The two forces are then necessary for the growth of the society, but also, dependent upon one another. A purely Apollonian society would grow stale, cold, and have no understanding of community. A Dionysian society would not even be a society, but an ecstatic conglomerate without individual purpose and would accomplish nothing. The two forces must be present for a society to thrive. The Apollonian produces the external world around them, the Dionysian beholds and connects to the world around them. When one grows in excess, the other steps in and grants a refreshed perspective for the other.


While this duality can grant a positive understanding of society, to what end can it be applied to personal worship? Can the polar duality of gender previously discussed find stock in the proposed conceptual duality of Dionysus and Apollo? Perhaps an applied examination of typical correspondences can answer this question. A basic connotation of gendered deity is the receptive/penetrative duality. In this instance, the Apollonian would serve as an aggregating force. Though the Apollonian idea begins within the individual, the ideas expand outward from the individual and into the world around them. The Dionysian then assumes the receptive role; the abandon of personal identity is a passive action, the opening of oneself to the excess of the totality of the rest of the world. It could then be argued that Apollonian ideas are penetrative and Dionysian are receptive.

A slightly different interpretation of gendered polarity is the prescription of archetypes and roles one plays in life that are dependent on gender. Goddess archetypes would refer to the stages of a woman's life, from maiden to crone, with bride and mother in between the two. A similar progression of roles for men would be the journey from “warrior” to father, and then to “sage” or elder, though there is slightly less work that explores the masculine life cycle within the context of Neo Paganism. For the conceptual duality to provide for this paradigm, some shifting of perspectives must occur.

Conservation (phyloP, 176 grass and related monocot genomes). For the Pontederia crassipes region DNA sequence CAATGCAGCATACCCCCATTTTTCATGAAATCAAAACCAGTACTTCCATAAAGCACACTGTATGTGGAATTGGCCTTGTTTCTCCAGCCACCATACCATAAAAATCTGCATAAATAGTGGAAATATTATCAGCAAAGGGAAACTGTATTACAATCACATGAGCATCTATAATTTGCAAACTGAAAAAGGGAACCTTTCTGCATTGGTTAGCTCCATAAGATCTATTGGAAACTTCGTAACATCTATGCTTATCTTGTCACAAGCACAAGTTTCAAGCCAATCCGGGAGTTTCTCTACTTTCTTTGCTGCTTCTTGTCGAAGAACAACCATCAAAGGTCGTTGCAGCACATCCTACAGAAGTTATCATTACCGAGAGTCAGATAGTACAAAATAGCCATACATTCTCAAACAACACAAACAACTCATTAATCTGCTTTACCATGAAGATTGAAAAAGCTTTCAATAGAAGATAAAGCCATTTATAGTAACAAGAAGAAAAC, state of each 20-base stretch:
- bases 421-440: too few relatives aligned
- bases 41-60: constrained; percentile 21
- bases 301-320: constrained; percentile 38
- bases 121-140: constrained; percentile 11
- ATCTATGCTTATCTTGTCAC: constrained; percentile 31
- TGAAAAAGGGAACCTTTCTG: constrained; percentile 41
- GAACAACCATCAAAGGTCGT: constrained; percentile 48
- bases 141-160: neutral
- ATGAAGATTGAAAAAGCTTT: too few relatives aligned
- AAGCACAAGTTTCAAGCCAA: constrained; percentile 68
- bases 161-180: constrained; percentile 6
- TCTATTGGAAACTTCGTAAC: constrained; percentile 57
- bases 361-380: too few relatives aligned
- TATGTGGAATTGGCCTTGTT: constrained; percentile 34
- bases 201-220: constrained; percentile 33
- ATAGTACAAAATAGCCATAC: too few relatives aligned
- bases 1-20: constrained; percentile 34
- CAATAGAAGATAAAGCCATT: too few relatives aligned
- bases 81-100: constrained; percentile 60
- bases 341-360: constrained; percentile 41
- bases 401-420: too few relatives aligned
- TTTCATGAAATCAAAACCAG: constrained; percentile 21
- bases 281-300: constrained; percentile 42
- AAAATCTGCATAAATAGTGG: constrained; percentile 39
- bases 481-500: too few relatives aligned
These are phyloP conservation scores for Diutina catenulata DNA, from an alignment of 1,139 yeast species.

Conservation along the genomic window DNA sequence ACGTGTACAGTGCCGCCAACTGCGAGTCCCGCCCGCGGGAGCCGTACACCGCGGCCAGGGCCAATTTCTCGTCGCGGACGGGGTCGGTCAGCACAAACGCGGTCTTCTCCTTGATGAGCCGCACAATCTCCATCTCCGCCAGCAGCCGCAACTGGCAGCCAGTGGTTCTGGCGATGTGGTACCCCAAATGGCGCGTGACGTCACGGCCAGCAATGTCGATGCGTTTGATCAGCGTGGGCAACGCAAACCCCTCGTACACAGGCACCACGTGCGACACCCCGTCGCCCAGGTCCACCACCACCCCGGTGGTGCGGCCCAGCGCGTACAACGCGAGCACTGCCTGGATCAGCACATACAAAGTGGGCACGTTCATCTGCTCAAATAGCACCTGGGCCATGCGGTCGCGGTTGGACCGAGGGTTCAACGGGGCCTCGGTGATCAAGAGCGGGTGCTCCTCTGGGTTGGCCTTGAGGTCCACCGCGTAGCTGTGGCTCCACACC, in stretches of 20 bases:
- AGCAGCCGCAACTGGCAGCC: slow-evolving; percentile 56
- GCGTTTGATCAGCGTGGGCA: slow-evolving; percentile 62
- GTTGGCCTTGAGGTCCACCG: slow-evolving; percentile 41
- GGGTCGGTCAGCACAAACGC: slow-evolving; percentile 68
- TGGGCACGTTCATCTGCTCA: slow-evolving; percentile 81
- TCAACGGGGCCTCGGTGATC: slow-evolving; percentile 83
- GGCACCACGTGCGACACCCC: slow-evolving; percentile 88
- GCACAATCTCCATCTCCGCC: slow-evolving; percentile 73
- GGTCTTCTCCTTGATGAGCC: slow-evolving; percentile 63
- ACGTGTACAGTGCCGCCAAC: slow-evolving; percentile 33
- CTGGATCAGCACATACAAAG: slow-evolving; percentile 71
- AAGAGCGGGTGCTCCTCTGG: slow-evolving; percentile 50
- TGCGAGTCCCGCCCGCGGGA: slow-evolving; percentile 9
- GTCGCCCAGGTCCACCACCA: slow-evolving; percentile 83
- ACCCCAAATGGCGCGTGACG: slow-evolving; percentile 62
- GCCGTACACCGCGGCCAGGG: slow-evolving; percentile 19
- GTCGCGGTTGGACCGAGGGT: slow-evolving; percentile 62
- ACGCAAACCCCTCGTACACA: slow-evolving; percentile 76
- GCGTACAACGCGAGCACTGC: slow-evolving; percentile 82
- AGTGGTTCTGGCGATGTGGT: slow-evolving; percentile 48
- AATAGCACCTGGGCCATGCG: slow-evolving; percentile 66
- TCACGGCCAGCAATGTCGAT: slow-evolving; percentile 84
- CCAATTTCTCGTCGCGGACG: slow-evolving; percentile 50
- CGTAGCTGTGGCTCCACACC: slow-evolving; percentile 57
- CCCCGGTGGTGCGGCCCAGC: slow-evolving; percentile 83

The default understanding of life beginning in a maiden or warrior mode overlooks the infant stage of life. Infants are without identity, and are thus open to the world of experiences before them. It would then be said that all life ultimately begins with the Dionysian. As life progresses and the individual identity is cultivated, a slow shift from the Dionysian to the Apollonian occurs. Upon the threshold of the maiden to bride and warrior to groom, the individual is totally Apollonian, secure in their desires and identity in the world. With the first crossing of the threshold into bride and groom (These terms are slightly more poetic than factual. When bride and groom are discussed, it is in relation to sexual maturity.) the individual is reintroduced to the Dionysian, the loss of identity in the throes of aroused intoxication. Within this stage of life, there is often a tumultuous shifting between the existential identity of the Apollonian (“finding” oneself, finding one's place in society, ruminating over the future), and the satisfaction of returning to the Dionysian, (experimentation and exploration of the identity though avenues of self and other, i.e. sexual exploration and sometimes intoxication though alcohol or other substances). While this shifting between perspectives can and does continue for the rest of the individuals life, upon reaching the mother/father roles (again, these titles wax poetic as this stage of life can occur without actually producing children), the Dionysian mellows in favor of the stability of the Apollonian. If the individual actually has children, the Apollonian role exemplifies itself in creating a structured and safe environment for their Dionysian child to cultivate an identity from. If the individual remains childless, the Apollonian element is still present in the colloquial western idea of “being a grown up”:maintaining a steady job, security from crisis, knowledge and wisdom about the world around them. The final stages of the archetypal cycle, the crone and the sage, are ideally a perfect balance of the Apollonian and Dionysian. Individuals who have reached the crone and sage titles are depositories of wisdom from which the community can turn to for clarity. Having lived through the ever shifting attitudes of life, the elders of a community have an Apollonian wisdom about the Dionysian experience. Conversely, the Dionysian element manifests itself within the elders in their overarching and homogenous understanding of the whole experience of life. With these examinations, it is not suggested that the conceptual duality of Apollo and Dionysus replaces the gendered life cycle, but favors the experience of life (conceptual duality) more than the medium through which life is experienced (gendered duality) .